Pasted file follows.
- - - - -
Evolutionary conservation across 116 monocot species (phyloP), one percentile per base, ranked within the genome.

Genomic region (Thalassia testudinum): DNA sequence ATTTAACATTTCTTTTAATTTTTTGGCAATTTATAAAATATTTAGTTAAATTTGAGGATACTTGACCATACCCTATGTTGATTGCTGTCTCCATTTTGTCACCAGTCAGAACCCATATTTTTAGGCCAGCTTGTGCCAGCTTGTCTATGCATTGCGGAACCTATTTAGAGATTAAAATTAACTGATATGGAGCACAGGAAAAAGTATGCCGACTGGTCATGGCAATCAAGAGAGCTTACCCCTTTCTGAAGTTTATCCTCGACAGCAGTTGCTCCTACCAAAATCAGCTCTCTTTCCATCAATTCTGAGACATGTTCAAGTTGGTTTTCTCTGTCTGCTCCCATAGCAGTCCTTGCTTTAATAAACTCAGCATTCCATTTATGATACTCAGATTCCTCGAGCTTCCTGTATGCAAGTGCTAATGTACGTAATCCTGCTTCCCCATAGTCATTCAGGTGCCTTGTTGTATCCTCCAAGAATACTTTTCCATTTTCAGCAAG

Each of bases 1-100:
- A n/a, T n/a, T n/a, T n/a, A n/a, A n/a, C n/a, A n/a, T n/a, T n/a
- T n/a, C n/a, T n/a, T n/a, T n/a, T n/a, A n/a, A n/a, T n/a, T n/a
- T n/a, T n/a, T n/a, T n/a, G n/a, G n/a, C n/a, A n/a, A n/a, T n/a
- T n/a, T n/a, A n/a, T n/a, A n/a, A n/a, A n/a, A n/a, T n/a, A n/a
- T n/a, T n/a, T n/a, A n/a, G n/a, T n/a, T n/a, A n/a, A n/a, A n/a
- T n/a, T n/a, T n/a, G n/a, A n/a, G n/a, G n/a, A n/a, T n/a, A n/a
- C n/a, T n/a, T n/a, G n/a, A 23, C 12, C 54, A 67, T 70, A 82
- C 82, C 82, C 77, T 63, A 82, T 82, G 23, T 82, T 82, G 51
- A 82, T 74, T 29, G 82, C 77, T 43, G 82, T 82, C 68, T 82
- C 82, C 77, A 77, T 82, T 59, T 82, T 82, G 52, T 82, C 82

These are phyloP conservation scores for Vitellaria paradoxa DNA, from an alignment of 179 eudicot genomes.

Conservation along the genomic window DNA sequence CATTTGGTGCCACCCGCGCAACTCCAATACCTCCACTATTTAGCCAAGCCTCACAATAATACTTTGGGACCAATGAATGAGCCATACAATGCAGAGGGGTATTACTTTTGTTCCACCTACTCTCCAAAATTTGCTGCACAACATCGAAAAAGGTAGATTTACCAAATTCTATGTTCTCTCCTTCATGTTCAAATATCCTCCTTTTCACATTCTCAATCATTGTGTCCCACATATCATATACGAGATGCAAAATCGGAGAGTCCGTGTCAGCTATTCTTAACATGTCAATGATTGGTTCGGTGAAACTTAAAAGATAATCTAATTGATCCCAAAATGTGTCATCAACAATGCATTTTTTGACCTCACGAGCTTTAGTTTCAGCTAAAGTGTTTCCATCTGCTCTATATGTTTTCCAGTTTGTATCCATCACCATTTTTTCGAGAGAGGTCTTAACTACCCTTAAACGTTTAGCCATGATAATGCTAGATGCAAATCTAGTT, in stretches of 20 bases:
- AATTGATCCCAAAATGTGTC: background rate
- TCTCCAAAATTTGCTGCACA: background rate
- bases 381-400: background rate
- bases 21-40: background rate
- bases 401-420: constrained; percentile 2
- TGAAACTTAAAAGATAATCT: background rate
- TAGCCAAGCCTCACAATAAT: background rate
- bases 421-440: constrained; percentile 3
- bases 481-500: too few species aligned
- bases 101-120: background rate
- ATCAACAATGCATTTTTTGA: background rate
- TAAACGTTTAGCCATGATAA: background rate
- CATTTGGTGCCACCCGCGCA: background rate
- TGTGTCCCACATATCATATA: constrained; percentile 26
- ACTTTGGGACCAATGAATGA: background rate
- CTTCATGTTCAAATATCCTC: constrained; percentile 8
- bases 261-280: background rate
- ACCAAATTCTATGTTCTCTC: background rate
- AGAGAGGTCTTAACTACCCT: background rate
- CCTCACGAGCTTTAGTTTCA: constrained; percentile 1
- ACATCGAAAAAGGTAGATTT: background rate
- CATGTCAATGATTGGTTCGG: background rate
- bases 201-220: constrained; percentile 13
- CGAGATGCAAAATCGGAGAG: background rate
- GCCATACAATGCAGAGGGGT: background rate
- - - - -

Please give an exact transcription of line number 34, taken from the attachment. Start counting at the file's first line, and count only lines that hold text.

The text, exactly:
- AGAGAGGTCTTAACTACCCT: background rate